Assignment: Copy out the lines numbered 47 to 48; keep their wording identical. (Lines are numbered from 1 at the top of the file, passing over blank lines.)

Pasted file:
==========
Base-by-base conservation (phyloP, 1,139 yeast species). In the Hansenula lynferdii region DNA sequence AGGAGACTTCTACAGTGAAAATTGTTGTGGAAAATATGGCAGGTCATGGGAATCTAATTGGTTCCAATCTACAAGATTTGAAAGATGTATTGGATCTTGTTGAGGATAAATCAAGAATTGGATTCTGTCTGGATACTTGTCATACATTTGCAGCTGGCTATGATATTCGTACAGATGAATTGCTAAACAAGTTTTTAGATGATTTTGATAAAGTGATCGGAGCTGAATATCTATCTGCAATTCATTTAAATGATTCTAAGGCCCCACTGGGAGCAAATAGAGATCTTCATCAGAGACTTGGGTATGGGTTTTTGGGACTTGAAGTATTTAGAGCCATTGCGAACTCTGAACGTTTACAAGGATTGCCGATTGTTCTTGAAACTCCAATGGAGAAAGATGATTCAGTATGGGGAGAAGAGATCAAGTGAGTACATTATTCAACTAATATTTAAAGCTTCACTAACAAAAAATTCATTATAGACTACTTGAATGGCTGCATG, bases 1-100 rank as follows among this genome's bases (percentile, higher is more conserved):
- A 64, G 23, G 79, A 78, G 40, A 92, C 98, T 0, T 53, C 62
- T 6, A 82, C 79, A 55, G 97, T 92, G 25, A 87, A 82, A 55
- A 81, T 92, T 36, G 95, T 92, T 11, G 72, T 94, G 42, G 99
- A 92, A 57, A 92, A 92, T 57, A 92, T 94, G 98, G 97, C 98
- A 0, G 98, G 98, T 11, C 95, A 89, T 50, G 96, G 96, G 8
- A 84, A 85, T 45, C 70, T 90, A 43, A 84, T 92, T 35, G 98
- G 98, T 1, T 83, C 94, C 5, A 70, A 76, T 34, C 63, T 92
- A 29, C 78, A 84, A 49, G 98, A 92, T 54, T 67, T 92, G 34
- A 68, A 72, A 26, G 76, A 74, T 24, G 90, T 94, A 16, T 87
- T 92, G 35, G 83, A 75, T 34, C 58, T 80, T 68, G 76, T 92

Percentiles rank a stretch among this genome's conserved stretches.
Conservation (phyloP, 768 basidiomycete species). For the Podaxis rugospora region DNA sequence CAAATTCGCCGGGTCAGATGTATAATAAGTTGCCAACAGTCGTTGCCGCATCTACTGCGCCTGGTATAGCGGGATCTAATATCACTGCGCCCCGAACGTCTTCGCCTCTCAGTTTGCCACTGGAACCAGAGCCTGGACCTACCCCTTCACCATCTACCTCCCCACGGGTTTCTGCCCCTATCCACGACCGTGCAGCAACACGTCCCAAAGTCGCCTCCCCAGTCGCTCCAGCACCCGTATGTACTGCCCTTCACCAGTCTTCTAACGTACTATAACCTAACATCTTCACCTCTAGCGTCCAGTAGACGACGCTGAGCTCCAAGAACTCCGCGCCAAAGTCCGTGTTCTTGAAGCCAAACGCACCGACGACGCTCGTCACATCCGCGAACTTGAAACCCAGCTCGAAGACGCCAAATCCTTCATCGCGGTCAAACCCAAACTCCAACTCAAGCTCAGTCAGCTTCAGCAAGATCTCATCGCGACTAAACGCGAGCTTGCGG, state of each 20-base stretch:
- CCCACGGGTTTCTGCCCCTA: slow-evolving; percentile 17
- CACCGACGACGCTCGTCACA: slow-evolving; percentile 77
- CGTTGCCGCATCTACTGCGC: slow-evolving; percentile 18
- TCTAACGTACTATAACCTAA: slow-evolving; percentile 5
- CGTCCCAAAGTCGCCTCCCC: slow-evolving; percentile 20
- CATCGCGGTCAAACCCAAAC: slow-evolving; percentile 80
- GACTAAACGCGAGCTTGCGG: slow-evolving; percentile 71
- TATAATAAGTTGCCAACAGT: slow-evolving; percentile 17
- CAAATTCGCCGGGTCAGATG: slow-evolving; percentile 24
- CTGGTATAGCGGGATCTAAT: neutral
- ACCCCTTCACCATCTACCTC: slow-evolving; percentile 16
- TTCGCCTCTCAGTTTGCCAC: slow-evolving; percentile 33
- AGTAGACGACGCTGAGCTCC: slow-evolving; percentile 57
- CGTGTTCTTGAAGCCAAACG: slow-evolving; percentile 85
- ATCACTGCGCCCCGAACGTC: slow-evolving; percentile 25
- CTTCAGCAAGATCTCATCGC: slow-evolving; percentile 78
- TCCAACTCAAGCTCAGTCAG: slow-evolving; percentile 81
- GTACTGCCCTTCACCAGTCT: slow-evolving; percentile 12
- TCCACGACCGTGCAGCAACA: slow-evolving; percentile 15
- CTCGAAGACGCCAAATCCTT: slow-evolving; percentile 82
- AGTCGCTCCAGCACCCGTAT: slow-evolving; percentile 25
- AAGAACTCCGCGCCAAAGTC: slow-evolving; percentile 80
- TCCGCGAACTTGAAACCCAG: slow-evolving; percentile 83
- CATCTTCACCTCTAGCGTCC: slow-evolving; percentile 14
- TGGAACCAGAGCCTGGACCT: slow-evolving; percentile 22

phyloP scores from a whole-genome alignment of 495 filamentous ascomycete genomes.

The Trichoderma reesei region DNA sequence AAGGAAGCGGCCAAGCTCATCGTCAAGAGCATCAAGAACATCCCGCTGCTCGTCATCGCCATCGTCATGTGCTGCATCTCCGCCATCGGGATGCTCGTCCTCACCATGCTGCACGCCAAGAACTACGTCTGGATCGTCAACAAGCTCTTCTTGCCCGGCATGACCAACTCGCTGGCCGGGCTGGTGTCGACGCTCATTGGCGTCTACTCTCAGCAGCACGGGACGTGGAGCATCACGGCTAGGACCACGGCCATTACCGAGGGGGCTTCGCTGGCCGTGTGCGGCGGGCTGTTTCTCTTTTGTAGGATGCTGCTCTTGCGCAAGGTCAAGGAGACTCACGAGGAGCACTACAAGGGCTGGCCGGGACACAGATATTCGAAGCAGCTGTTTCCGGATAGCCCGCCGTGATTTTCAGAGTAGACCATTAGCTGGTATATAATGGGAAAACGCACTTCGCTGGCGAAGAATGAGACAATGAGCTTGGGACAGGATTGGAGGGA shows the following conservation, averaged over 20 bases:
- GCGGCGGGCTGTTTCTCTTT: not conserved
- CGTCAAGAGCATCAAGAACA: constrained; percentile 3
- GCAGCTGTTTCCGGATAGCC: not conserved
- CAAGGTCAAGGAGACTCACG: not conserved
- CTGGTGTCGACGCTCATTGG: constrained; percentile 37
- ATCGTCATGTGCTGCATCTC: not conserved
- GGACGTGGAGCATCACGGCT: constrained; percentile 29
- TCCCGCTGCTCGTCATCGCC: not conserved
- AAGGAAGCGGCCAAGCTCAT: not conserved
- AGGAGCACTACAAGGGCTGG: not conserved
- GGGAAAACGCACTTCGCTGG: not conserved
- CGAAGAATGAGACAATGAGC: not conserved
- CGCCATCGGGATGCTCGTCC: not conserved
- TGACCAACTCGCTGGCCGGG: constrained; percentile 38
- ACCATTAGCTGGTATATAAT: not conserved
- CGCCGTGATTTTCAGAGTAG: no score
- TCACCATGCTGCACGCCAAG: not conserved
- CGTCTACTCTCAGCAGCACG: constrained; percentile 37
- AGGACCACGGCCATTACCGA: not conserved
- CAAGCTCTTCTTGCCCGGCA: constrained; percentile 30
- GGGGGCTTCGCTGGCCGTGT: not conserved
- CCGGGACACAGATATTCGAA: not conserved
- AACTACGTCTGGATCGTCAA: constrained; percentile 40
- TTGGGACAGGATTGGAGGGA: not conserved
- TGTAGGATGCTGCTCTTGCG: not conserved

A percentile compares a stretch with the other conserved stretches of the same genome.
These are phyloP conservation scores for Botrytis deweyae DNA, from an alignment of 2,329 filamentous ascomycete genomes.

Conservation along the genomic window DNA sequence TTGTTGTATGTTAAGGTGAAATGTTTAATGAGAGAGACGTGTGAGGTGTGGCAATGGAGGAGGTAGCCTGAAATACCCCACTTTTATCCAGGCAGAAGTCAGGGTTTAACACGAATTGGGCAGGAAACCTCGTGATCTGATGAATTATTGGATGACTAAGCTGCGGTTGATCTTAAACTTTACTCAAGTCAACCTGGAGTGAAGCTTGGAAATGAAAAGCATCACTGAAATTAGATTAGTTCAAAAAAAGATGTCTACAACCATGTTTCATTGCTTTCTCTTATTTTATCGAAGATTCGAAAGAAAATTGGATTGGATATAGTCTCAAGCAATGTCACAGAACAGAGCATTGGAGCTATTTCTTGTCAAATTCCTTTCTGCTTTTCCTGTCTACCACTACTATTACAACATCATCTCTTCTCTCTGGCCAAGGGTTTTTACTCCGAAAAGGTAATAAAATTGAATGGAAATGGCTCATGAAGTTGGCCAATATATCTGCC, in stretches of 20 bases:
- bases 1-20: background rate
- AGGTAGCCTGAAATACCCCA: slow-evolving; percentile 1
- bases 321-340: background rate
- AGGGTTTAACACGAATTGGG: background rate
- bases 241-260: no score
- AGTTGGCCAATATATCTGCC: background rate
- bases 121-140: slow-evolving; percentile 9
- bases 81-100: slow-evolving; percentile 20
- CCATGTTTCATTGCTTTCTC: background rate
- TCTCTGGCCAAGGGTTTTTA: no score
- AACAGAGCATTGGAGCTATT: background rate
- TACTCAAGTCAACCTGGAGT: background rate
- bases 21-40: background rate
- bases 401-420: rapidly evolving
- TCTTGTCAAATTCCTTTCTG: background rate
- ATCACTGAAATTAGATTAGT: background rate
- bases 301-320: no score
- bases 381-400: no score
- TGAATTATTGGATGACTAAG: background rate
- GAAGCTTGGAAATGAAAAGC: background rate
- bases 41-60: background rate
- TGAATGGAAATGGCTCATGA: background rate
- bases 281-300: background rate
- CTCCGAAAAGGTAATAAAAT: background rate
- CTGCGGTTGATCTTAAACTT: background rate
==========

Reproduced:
- GGACGTGGAGCATCACGGCT: constrained; percentile 29
- TCCCGCTGCTCGTCATCGCC: not conserved